According to one more legend, ruler Kedar of Bengal after his defeat had married his daughter to Maharaja Man Singh and presented this image of Shila Devi to him.
This tunnel leads to the temple. Be careful, if you want to visit it. It it closed during much of the day. Temple hours are:
Morning Time : 6:00 am – 10:30 am
Evening Time : 4:00 pm – 8:00 pm
No photos are allowed. Remove shoes before entering, naturally.
More from jaipurthepinkcity.com:
Visitors can see beautiful stone carving work in the temple and fabulous silver work on the doors of the temple. Nine incarnations of Shakti (Goddess Durga) namely Shail Putri, Brahmcharini, Chandra Ghanta, Kooshmanda, Skand Mata, Katyayani, Kaal Ratri, Maha Gauri, and Siddhi Daatri; and Ten Mahavidyas (ten incarnations of Goddess Sati) namely Kali, Tara, Shodashi (Tripur Sundari), Bhuvneshwari, Bhairvi, Chinnmasta, Dhumawati, Baglamukhi, Maatangi, and Kamla are engraved on silver doors of the temple.
This leads through the Lion Gate to the next palace courtyard.
The Second Courtyard
This courtyard was an area where the public could come, principally for the Diwan-i-Am or the Public Audience Hall, which is where the Raja held audience with the public. Across from us is the Ganesh Gate, the entrance to the private part of the palace.
Diwan-i-Am or the Public Audience Hall
Where the Raja held audience to hear and receive petitions from the public. The southern area of this courtyard was kept clear so that the royal women could watch the proceedings of Diwan-I-Am from the Zenana house (Women’s quarters) palace.
Here is a sign, giving some of the story of this hill.
Fine stone work is at the top of the pillars of this hall.
Looking out, you can see the walls and a tower of the fortifications that surround the Amber Fort. These were the first line of defense, extending 14 km around the fort.
The Sattais Kacheri, a colonnade of 27 pillars
As hard as it is for me to imagine, these were the administrative offices of the palace. It makes a kind of sense though, this was an area where ordinary people and tradesmen could come. It is with these people that the officers would have to do business.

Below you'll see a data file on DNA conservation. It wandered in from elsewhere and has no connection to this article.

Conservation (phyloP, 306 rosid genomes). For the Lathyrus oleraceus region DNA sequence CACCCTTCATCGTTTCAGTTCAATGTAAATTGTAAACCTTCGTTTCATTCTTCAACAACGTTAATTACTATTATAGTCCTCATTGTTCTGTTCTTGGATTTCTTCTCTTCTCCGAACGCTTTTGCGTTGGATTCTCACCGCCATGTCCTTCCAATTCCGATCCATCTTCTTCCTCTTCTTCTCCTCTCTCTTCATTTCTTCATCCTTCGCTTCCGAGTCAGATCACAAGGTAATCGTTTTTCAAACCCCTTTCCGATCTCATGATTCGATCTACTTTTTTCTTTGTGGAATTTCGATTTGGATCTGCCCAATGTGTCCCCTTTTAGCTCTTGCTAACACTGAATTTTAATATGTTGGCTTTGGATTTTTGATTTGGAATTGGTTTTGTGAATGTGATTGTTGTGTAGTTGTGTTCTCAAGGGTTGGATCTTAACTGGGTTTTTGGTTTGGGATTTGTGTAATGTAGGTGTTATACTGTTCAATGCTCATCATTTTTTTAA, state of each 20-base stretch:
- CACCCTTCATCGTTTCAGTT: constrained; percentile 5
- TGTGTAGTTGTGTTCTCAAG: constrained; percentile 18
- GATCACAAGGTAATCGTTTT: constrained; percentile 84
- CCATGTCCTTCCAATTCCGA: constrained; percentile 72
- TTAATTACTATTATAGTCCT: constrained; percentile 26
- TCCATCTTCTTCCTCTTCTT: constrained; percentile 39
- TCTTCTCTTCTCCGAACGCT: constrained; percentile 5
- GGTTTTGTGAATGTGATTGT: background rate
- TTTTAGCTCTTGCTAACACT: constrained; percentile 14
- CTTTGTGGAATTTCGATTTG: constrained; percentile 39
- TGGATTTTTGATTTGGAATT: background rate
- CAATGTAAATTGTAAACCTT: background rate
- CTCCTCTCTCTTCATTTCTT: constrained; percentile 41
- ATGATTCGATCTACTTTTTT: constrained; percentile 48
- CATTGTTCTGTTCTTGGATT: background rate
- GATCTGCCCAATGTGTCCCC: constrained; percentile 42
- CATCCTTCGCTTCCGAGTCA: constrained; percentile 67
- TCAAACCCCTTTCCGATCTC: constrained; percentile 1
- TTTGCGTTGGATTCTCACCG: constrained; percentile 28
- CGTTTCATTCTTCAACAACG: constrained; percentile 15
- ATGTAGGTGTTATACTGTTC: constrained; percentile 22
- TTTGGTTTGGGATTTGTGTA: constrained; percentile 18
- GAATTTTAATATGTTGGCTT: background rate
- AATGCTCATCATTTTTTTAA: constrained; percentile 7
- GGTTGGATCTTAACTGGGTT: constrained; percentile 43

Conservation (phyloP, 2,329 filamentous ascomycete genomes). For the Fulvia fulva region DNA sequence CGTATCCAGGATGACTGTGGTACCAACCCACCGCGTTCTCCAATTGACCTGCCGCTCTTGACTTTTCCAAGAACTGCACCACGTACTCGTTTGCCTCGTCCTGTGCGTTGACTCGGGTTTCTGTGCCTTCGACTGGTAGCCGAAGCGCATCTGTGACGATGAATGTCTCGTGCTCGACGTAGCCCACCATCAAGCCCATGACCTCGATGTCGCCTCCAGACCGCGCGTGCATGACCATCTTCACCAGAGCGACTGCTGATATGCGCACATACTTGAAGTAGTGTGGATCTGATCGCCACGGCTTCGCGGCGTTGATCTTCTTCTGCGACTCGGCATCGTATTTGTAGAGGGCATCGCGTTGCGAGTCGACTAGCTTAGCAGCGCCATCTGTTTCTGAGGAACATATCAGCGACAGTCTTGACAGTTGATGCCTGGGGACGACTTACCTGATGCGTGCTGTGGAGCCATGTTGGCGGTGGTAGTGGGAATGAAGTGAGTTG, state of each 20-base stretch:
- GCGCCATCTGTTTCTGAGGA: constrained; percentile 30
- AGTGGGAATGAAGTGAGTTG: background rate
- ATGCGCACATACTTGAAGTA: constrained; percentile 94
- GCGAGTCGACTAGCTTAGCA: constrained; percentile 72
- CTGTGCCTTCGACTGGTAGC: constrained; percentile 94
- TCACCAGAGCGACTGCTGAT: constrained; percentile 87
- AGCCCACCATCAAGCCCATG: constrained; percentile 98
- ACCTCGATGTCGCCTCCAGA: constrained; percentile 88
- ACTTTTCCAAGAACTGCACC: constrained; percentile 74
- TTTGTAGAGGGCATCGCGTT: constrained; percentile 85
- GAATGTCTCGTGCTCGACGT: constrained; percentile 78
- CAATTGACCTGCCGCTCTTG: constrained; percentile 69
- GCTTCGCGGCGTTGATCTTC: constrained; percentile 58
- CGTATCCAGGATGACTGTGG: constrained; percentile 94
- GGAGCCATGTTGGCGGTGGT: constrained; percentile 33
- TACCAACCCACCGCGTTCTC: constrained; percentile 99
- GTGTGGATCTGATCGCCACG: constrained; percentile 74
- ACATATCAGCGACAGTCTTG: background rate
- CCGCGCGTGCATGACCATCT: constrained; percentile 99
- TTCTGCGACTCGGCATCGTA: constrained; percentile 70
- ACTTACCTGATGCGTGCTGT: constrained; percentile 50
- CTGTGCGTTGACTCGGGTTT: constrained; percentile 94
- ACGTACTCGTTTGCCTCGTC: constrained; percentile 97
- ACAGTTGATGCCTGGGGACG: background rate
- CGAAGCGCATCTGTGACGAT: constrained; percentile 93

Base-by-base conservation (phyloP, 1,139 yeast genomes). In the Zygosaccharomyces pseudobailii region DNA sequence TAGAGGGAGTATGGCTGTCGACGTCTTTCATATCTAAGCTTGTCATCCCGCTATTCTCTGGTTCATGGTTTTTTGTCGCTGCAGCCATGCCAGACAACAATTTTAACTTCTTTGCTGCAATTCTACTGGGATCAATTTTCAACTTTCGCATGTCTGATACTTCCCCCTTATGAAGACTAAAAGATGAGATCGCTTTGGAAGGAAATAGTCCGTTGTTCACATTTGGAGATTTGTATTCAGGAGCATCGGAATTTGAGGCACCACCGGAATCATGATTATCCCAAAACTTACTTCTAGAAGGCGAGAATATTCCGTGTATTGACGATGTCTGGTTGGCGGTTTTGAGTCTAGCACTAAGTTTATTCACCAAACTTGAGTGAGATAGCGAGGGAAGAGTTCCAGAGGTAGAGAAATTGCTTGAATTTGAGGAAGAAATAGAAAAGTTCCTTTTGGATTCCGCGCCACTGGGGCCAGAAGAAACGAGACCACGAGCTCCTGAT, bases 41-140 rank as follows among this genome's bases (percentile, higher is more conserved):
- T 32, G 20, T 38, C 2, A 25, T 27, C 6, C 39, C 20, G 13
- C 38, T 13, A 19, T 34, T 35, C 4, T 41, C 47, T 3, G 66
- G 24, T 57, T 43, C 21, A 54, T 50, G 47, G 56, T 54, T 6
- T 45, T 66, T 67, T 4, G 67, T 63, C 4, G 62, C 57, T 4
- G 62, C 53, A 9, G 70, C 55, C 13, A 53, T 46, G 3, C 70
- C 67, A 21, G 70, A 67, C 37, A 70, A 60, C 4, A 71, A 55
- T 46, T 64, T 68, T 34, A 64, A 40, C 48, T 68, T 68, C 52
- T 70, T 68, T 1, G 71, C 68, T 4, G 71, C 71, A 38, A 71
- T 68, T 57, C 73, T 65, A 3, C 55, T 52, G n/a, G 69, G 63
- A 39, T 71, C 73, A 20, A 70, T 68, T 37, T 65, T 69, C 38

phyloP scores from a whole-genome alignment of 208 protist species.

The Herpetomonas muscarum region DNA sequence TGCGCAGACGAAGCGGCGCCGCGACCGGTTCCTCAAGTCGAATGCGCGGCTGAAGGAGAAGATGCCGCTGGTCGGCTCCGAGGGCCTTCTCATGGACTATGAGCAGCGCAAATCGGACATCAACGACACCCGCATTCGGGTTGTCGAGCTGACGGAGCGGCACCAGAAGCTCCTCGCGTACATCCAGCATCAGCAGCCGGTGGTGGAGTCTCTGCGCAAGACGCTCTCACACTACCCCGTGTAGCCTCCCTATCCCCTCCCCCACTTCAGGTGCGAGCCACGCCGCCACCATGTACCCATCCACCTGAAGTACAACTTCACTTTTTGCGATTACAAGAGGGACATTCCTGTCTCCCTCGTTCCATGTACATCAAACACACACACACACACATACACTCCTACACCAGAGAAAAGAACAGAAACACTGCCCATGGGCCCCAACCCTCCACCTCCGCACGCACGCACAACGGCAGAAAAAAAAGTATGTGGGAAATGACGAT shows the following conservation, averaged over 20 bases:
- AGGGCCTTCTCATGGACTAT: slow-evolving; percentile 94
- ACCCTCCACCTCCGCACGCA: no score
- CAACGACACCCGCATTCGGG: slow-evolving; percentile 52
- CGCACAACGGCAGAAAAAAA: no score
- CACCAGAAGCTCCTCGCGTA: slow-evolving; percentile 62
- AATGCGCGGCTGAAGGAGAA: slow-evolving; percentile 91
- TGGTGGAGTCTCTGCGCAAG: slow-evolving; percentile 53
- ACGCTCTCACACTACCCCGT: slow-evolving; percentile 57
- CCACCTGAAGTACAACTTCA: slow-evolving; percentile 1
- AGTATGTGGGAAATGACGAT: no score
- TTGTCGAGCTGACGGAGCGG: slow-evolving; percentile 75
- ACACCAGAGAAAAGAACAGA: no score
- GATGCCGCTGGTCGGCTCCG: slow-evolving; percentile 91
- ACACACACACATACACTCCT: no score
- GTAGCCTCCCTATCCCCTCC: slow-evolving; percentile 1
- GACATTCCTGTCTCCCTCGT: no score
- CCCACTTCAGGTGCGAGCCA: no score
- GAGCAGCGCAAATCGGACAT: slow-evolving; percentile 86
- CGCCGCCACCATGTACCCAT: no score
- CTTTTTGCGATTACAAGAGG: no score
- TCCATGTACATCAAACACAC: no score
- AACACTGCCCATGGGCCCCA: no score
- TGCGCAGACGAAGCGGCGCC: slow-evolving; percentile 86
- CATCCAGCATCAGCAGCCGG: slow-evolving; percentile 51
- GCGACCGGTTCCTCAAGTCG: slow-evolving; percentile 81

Pretty grand for an office, I think. These predated the “Open Offices” now common in the US by several hundred years.
Wonderful carved marble columns.
Carol took this photo of a Rajasthani woman who was sweeping. After the photo, the woman asked for money for the photo.
The side of the Sattais Kacheri is open to the outside of the fort.
You can see the hills surrounding the fort, topped by a wall and watchtowers.
From here you can also get a good look at the garden of Mohan Bari, in Maota Lake.
Looking up, across the hill the other way, we can see towers and walls of the Jaigarh Fort.
The Turkish Baths
Next to the 27 Columns are the Hammam, Turkish Baths.
Here is one of the bathtubs.
It seats four. So bathing was a group activity. I would certainly expect the palace women to bathe together.
Grill work, so you can see out of the baths, and not be seen.
In the floor of the courtyard is this grill, pictured below. It is above a well. The water system of the fort was extensive, needed because there are only a few weeks of rain each year. Rain water was collected from the Jaigarh Fort above, as well as the Amber fort, and held in several big tanks below the palace. The idea was to not only have water throughout the year, but also to be able to survive a siege.
Runoff went into the Maota Lake, below, which was also a part of the fort and palace’s water supply.
The Ganesh Pol (Ganesh Gate)
Entrance to the private quarters of the Maharaja, his family and attendants.
An explanatory sign at the entrance of the Ganesh Pol.